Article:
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In Bounties They Trust, but Does Paying For Security Bugs Make a Safer Web?

Abdul-Aziz Hariri

Bug hunter Abdul-Aziz Hariri

Credit: Abdul-Aziz Hariri

Freelance security researchers who hunt for exploitable software bugs for cash rewards posted by vendors can sometimes make a decent wage, but some of the largest software vendors do not host bug bounty programs, which raises the question of whether such efforts have improved the security of the Web.

Google says bug bounty programs have positively impacted security, as indicated in the decreasing numbers of incoming bug reports. Bug bounty programs also enhance security through the encouragement of responsible bug disclosure, as researchers inform vendors first so they can craft and issue a patch to customers before the information is publicized.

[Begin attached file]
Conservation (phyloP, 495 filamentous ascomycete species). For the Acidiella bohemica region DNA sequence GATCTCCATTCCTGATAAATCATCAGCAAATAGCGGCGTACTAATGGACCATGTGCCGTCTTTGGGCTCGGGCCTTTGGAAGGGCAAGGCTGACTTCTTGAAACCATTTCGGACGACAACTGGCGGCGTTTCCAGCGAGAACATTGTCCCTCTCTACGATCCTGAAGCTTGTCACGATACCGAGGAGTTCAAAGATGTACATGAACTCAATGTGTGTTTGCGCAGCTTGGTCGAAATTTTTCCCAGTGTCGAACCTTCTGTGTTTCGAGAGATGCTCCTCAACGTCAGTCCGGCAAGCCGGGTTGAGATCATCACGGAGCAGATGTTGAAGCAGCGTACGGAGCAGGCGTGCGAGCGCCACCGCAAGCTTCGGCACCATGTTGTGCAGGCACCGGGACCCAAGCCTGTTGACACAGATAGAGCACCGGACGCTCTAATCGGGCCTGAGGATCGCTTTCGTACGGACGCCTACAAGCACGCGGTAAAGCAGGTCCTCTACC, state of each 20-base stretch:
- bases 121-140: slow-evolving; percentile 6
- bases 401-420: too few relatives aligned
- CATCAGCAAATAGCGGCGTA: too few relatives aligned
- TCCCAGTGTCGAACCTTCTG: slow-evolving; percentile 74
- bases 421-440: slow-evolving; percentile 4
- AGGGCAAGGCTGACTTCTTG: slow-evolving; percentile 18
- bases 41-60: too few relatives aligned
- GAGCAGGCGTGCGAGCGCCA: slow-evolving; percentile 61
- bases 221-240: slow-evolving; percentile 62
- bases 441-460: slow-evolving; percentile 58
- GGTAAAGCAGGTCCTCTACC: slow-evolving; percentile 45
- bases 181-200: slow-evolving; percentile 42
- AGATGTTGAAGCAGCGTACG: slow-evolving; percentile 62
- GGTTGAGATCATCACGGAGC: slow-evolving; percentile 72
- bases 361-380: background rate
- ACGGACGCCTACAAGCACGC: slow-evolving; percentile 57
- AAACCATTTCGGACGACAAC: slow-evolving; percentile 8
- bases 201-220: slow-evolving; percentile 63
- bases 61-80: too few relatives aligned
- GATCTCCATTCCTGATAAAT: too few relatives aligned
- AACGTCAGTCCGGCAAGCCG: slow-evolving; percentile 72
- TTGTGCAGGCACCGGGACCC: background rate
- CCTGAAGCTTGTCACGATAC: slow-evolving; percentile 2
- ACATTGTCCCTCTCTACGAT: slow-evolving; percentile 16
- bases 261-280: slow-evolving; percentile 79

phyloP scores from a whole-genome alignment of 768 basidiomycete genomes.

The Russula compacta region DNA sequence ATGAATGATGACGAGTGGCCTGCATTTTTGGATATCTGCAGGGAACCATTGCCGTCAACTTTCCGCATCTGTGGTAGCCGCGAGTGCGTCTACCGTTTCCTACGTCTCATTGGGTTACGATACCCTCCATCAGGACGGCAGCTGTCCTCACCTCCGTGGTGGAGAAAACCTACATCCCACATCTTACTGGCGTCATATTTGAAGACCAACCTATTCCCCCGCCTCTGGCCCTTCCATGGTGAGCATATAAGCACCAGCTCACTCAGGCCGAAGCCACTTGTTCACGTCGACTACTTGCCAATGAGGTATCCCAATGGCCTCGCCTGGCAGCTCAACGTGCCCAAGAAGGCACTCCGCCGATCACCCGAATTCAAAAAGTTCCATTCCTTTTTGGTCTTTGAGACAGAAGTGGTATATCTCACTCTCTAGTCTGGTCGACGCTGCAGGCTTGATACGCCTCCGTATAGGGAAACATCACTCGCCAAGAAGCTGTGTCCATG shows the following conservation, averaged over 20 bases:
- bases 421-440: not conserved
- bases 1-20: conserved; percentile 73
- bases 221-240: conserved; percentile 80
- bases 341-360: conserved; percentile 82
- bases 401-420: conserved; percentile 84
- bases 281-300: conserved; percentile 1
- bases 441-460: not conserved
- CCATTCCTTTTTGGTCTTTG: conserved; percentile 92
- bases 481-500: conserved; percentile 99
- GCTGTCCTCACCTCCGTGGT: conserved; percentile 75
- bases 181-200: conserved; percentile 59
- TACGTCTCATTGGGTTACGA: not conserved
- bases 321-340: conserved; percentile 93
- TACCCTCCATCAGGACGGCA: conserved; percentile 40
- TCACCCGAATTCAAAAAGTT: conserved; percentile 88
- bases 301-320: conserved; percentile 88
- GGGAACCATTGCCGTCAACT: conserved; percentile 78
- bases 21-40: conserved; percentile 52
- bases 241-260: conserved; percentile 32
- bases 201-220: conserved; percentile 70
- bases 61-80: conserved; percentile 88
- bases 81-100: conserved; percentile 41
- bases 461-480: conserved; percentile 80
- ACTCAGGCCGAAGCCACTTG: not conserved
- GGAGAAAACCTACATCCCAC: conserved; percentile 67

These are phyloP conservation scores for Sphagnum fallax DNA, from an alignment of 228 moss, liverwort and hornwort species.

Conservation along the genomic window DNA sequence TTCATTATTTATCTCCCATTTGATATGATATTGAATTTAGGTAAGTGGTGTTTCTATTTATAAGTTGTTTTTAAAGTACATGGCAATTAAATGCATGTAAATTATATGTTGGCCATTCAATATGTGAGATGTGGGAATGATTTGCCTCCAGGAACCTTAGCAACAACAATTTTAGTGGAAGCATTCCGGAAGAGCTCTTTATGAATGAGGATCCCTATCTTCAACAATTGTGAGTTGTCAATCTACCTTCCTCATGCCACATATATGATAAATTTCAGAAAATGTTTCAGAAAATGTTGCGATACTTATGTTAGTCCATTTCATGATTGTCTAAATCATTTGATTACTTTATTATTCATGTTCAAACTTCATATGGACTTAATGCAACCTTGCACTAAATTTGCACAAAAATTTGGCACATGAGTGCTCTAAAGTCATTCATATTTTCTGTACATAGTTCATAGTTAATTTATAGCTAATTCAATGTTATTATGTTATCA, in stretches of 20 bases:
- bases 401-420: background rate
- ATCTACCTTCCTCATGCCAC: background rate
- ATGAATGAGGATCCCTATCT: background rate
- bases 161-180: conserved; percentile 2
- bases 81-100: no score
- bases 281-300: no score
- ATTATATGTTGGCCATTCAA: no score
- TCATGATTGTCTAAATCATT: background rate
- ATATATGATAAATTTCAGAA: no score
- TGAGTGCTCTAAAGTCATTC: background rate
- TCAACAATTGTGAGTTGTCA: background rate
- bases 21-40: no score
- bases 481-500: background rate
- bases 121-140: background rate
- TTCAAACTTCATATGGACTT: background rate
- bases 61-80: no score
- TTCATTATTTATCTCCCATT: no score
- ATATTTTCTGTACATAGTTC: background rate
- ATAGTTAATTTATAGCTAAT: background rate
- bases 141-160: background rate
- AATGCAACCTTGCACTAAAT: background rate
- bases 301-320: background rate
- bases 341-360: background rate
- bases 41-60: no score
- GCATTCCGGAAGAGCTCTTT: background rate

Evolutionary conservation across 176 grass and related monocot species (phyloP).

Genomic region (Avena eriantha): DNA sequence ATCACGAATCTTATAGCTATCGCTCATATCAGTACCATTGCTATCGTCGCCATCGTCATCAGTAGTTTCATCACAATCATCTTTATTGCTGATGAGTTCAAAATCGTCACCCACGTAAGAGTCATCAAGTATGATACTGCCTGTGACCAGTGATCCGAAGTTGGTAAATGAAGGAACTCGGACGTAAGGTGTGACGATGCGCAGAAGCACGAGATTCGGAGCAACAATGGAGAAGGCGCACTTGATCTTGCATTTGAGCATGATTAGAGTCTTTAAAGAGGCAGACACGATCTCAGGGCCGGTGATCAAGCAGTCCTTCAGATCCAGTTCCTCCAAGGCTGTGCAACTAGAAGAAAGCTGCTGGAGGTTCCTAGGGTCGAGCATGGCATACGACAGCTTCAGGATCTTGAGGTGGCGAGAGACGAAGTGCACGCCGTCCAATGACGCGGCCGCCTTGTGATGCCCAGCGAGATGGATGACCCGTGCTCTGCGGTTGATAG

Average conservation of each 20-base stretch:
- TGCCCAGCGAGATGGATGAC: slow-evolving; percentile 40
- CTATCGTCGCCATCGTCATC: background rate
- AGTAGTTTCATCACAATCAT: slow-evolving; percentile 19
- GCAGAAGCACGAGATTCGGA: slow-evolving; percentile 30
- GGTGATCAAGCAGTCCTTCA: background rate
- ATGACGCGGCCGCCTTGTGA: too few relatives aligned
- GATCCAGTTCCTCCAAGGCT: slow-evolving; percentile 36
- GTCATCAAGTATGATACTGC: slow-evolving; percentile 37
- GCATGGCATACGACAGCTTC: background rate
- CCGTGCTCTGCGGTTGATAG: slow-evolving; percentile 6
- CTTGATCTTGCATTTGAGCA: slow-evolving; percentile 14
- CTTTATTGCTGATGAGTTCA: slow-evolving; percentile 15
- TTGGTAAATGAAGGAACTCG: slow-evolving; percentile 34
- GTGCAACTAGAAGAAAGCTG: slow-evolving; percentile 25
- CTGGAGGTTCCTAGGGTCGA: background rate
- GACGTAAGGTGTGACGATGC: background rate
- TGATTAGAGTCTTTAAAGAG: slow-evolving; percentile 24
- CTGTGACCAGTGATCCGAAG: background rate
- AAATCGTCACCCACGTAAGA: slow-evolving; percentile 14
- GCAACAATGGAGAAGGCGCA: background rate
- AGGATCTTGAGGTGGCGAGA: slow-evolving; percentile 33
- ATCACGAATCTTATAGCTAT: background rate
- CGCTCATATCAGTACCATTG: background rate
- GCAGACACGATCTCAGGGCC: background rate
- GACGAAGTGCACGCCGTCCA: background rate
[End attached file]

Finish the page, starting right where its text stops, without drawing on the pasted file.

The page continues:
"The mere fact that you have a bounty program shows you have a certain amount of [security] maturity, because it would be too expensive otherwise [to launch one]," says Veracode co-founder Chris Wysopal. "You could have your application reviewed by a third party for the price of just five bugs you might pay out [in a bounty program]."

Although Google's organization-wide policy is to patch critical or serious bugs within 60 days of receiving a report, Facebook chief security officer Joe Sullivan believes this timeframe needs to be accelerated.

From Wired News
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Abstracts Copyright © 2012 Information Inc., Bethesda, Maryland, USA 


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